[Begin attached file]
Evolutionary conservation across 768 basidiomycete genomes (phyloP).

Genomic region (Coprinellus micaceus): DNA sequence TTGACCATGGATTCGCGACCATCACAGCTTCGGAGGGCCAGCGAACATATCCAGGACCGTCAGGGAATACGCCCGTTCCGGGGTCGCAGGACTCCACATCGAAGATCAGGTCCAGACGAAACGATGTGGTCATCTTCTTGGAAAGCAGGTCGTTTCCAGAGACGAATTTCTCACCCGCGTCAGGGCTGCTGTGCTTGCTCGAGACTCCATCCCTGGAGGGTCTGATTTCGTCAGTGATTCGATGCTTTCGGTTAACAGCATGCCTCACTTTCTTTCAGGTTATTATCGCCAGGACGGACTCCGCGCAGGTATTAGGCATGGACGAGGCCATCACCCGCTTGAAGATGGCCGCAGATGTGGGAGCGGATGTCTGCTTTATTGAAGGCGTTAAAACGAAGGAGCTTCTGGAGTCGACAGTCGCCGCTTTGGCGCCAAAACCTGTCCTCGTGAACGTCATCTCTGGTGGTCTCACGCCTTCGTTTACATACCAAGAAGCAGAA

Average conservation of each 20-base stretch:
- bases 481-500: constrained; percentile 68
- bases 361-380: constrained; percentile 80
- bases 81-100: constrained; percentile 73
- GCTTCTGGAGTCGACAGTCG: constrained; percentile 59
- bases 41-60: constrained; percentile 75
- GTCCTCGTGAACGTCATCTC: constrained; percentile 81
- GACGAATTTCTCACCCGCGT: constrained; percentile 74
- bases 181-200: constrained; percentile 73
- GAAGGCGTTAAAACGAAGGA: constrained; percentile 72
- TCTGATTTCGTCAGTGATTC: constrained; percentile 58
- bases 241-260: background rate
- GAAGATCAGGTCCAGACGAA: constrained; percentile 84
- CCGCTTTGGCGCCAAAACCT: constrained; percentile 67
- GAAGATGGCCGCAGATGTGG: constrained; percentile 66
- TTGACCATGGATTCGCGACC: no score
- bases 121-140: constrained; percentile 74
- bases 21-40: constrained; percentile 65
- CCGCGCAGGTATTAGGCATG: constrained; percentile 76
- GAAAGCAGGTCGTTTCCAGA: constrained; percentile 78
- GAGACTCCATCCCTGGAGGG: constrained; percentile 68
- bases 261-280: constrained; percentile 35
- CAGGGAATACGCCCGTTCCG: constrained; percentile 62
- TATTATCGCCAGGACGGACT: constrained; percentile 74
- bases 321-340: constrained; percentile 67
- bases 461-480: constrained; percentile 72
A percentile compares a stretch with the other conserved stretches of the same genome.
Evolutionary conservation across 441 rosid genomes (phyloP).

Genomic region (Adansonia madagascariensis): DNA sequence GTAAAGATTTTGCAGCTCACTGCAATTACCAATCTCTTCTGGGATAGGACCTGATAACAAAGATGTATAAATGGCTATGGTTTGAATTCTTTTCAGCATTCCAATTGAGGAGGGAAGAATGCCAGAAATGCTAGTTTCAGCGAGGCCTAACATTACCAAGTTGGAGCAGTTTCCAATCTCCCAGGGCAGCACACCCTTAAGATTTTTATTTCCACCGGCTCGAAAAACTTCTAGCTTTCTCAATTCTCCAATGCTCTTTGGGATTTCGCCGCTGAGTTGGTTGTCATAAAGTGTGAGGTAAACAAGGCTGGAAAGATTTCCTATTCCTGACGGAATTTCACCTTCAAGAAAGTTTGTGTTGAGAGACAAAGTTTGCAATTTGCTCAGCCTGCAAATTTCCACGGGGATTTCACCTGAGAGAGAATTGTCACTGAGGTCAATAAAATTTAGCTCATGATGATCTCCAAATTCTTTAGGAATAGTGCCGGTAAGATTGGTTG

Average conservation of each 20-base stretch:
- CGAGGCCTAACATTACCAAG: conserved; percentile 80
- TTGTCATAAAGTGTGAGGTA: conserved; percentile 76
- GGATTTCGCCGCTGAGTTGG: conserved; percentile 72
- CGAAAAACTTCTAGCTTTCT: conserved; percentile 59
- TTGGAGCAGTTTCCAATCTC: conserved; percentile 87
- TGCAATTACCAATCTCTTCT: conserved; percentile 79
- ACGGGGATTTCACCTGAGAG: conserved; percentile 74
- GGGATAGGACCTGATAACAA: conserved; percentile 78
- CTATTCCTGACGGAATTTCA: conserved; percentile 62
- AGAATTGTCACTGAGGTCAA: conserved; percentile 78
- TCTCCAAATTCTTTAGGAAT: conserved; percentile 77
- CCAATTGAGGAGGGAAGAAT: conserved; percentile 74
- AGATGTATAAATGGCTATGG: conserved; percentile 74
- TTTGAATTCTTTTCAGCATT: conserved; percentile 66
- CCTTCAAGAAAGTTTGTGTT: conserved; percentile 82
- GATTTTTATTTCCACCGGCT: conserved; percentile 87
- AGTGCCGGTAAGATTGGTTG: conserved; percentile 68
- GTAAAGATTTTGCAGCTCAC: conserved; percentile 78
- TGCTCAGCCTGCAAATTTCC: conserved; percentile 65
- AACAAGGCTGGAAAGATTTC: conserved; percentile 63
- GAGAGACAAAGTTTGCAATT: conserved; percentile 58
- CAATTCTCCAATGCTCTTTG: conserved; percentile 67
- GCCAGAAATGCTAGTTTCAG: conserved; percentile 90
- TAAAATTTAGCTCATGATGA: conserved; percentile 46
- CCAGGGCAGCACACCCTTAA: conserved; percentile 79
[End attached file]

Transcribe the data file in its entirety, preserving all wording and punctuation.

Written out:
Evolutionary conservation across 768 basidiomycete genomes (phyloP).

Genomic region (Coprinellus micaceus): DNA sequence TTGACCATGGATTCGCGACCATCACAGCTTCGGAGGGCCAGCGAACATATCCAGGACCGTCAGGGAATACGCCCGTTCCGGGGTCGCAGGACTCCACATCGAAGATCAGGTCCAGACGAAACGATGTGGTCATCTTCTTGGAAAGCAGGTCGTTTCCAGAGACGAATTTCTCACCCGCGTCAGGGCTGCTGTGCTTGCTCGAGACTCCATCCCTGGAGGGTCTGATTTCGTCAGTGATTCGATGCTTTCGGTTAACAGCATGCCTCACTTTCTTTCAGGTTATTATCGCCAGGACGGACTCCGCGCAGGTATTAGGCATGGACGAGGCCATCACCCGCTTGAAGATGGCCGCAGATGTGGGAGCGGATGTCTGCTTTATTGAAGGCGTTAAAACGAAGGAGCTTCTGGAGTCGACAGTCGCCGCTTTGGCGCCAAAACCTGTCCTCGTGAACGTCATCTCTGGTGGTCTCACGCCTTCGTTTACATACCAAGAAGCAGAA

Average conservation of each 20-base stretch:
- bases 481-500: constrained; percentile 68
- bases 361-380: constrained; percentile 80
- bases 81-100: constrained; percentile 73
- GCTTCTGGAGTCGACAGTCG: constrained; percentile 59
- bases 41-60: constrained; percentile 75
- GTCCTCGTGAACGTCATCTC: constrained; percentile 81
- GACGAATTTCTCACCCGCGT: constrained; percentile 74
- bases 181-200: constrained; percentile 73
- GAAGGCGTTAAAACGAAGGA: constrained; percentile 72
- TCTGATTTCGTCAGTGATTC: constrained; percentile 58
- bases 241-260: background rate
- GAAGATCAGGTCCAGACGAA: constrained; percentile 84
- CCGCTTTGGCGCCAAAACCT: constrained; percentile 67
- GAAGATGGCCGCAGATGTGG: constrained; percentile 66
- TTGACCATGGATTCGCGACC: no score
- bases 121-140: constrained; percentile 74
- bases 21-40: constrained; percentile 65
- CCGCGCAGGTATTAGGCATG: constrained; percentile 76
- GAAAGCAGGTCGTTTCCAGA: constrained; percentile 78
- GAGACTCCATCCCTGGAGGG: constrained; percentile 68
- bases 261-280: constrained; percentile 35
- CAGGGAATACGCCCGTTCCG: constrained; percentile 62
- TATTATCGCCAGGACGGACT: constrained; percentile 74
- bases 321-340: constrained; percentile 67
- bases 461-480: constrained; percentile 72
A percentile compares a stretch with the other conserved stretches of the same genome.
Evolutionary conservation across 441 rosid genomes (phyloP).

Genomic region (Adansonia madagascariensis): DNA sequence GTAAAGATTTTGCAGCTCACTGCAATTACCAATCTCTTCTGGGATAGGACCTGATAACAAAGATGTATAAATGGCTATGGTTTGAATTCTTTTCAGCATTCCAATTGAGGAGGGAAGAATGCCAGAAATGCTAGTTTCAGCGAGGCCTAACATTACCAAGTTGGAGCAGTTTCCAATCTCCCAGGGCAGCACACCCTTAAGATTTTTATTTCCACCGGCTCGAAAAACTTCTAGCTTTCTCAATTCTCCAATGCTCTTTGGGATTTCGCCGCTGAGTTGGTTGTCATAAAGTGTGAGGTAAACAAGGCTGGAAAGATTTCCTATTCCTGACGGAATTTCACCTTCAAGAAAGTTTGTGTTGAGAGACAAAGTTTGCAATTTGCTCAGCCTGCAAATTTCCACGGGGATTTCACCTGAGAGAGAATTGTCACTGAGGTCAATAAAATTTAGCTCATGATGATCTCCAAATTCTTTAGGAATAGTGCCGGTAAGATTGGTTG

Average conservation of each 20-base stretch:
- CGAGGCCTAACATTACCAAG: conserved; percentile 80
- TTGTCATAAAGTGTGAGGTA: conserved; percentile 76
- GGATTTCGCCGCTGAGTTGG: conserved; percentile 72
- CGAAAAACTTCTAGCTTTCT: conserved; percentile 59
- TTGGAGCAGTTTCCAATCTC: conserved; percentile 87
- TGCAATTACCAATCTCTTCT: conserved; percentile 79
- ACGGGGATTTCACCTGAGAG: conserved; percentile 74
- GGGATAGGACCTGATAACAA: conserved; percentile 78
- CTATTCCTGACGGAATTTCA: conserved; percentile 62
- AGAATTGTCACTGAGGTCAA: conserved; percentile 78
- TCTCCAAATTCTTTAGGAAT: conserved; percentile 77
- CCAATTGAGGAGGGAAGAAT: conserved; percentile 74
- AGATGTATAAATGGCTATGG: conserved; percentile 74
- TTTGAATTCTTTTCAGCATT: conserved; percentile 66
- CCTTCAAGAAAGTTTGTGTT: conserved; percentile 82
- GATTTTTATTTCCACCGGCT: conserved; percentile 87
- AGTGCCGGTAAGATTGGTTG: conserved; percentile 68
- GTAAAGATTTTGCAGCTCAC: conserved; percentile 78
- TGCTCAGCCTGCAAATTTCC: conserved; percentile 65
- AACAAGGCTGGAAAGATTTC: conserved; percentile 63
- GAGAGACAAAGTTTGCAATT: conserved; percentile 58
- CAATTCTCCAATGCTCTTTG: conserved; percentile 67
- GCCAGAAATGCTAGTTTCAG: conserved; percentile 90
- TAAAATTTAGCTCATGATGA: conserved; percentile 46
- CCAGGGCAGCACACCCTTAA: conserved; percentile 79